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Virus FAQ

Introduction 



The term "computer virus" is sometimes used as a catch-all phrase to include all types of malware. Malware includes computer viruses, worms, trojan horses, most rootkits, spyware, dishonest adware, crimeware, and other malicious and unwanted software, including true viruses. Viruses are sometimes confused with computer worms and Trojan horses, which are technically different. A worm can exploit security vulnerabilities to spread itself to other computers without needing to be transferred as part of a host, and a Trojan horse is a program that appears harmless but has a hidden agenda. Worms and Trojans, like viruses, may cause harm to either a computer system's hosted data, functional performance, or networking throughput, when they are executed. Some viruses and other malware have symptoms noticeable to the computer user, but many are surreptitious. Most personal computers are now connected to the Internet and to local area networks, facilitating the spread of malicious code. Today's viruses may also take advantage of network services such as the World Wide Web, e-mail, Instant Messaging, and file sharing systems to spread.

What is a computer virus 

A computer virus is a computer program that can copy itself and infect a computer without the permission or knowledge of the owner. The term "virus" is also commonly but erroneously used to refer to other types of malware, adware, and spyware programs that do not have the reproductive ability. A true virus can only spread from one computer to another (in some form of executable code) when its host is taken to the target computer; for instance because a user sent it over a network or the Internet, or carried it on a removable medium such as a floppy disk, CD, DVD, or USB drive. Viruses can increase their chances of spreading to other computers by infecting files on a network file system or a file system that is accessed by another computer.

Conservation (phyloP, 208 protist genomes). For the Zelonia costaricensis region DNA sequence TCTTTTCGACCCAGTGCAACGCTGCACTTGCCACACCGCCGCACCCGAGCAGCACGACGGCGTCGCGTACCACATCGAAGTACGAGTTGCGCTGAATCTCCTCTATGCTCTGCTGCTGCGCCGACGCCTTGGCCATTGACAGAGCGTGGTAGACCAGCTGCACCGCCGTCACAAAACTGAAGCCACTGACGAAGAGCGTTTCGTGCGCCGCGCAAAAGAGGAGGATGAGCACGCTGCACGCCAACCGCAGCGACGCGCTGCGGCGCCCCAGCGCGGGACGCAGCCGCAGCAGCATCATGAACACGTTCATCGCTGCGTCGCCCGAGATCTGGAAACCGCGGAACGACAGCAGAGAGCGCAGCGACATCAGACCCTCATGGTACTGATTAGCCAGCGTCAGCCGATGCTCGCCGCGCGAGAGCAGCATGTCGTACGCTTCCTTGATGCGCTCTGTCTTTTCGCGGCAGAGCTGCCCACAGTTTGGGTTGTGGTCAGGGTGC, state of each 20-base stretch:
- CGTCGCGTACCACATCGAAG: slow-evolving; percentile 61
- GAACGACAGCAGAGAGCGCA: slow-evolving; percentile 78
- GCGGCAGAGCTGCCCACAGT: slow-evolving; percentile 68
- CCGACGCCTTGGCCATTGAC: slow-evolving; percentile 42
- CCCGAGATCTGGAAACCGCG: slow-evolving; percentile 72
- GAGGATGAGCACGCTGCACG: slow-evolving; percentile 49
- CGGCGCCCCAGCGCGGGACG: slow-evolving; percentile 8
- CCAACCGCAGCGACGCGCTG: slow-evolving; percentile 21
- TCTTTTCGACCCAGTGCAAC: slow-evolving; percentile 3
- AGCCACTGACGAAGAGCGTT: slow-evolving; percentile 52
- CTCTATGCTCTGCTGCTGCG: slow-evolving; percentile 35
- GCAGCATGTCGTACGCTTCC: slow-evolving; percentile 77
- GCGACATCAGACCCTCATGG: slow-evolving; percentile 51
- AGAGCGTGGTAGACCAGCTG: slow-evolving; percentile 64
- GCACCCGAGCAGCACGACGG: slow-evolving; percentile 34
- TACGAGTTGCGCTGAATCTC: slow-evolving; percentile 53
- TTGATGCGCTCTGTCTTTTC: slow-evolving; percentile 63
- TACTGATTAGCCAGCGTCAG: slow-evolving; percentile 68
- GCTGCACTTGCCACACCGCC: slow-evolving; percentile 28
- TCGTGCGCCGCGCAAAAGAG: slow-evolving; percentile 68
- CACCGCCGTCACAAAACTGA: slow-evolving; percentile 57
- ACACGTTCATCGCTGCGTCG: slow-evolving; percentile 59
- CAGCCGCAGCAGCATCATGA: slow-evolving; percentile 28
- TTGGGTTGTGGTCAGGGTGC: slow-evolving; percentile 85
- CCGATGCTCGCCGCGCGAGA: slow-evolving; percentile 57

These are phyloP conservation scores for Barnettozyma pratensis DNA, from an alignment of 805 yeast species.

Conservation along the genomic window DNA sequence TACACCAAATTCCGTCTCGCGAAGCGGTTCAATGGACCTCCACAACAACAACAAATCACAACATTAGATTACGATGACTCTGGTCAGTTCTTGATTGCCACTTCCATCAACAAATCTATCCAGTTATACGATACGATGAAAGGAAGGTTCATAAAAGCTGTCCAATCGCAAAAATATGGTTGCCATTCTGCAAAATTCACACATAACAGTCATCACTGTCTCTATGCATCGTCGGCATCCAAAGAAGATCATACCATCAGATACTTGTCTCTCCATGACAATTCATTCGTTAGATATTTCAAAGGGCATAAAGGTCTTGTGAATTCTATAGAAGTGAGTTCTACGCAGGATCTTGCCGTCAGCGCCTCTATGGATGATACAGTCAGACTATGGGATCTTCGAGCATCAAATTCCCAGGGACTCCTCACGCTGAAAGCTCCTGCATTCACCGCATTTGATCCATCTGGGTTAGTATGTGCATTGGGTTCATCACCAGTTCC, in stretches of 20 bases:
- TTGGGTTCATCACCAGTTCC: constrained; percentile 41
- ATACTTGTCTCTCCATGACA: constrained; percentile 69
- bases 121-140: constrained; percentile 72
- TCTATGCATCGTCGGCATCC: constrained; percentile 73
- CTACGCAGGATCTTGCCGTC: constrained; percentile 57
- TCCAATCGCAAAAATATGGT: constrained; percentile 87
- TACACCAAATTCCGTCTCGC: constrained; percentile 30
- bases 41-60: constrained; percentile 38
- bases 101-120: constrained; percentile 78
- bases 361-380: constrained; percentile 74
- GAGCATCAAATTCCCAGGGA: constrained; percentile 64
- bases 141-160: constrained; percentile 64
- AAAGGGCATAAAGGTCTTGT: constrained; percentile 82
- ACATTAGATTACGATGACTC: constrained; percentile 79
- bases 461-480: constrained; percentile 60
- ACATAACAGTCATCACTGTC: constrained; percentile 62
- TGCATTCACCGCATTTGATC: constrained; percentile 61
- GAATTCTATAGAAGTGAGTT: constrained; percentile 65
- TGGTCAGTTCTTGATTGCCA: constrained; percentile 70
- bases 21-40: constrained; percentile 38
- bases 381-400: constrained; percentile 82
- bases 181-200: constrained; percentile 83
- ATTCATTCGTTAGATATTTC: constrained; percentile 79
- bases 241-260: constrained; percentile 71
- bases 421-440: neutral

Types of Malware

Trojan horses / Backdoor programs 

They are surely the most famous type of viruses. They include a code, upon the execution of which, the host computer becomes valnerable to a malicious remote user. Hacker-wannabies and "lamers" usually use these viruses to "hack" :P other users. But that's not all … Some trojans and backdoors may even delete important files of the hard disk, or even format it. Fortunately, they cannot reproduce and for this reason many do not even consider them as "real" viruses.

Polymorphic 

We call polymorphic a virus that hides its destructive code within the infected file in several different ways. The particular type of viruses is more difficult for the antivirus programs to detect, since there barely is a same routine inside each virus sample.

Stealth viruses 

They use the memory interrupts of the computer. Once a program calls a memory interrupt, the virus gets activated instead of the program itself. Stealth viruses perform one more function. They are capable of hiding from antivirus programs. That means, whenever they detect a scan function by the antivirus program, they temporarily restore the original non-infected file, so that the antivirus program will believe that there is are no viruses inside the system. Once the antivirus has finished its scan, they infect the file again. The specific method of hiding is often called "tunneling”.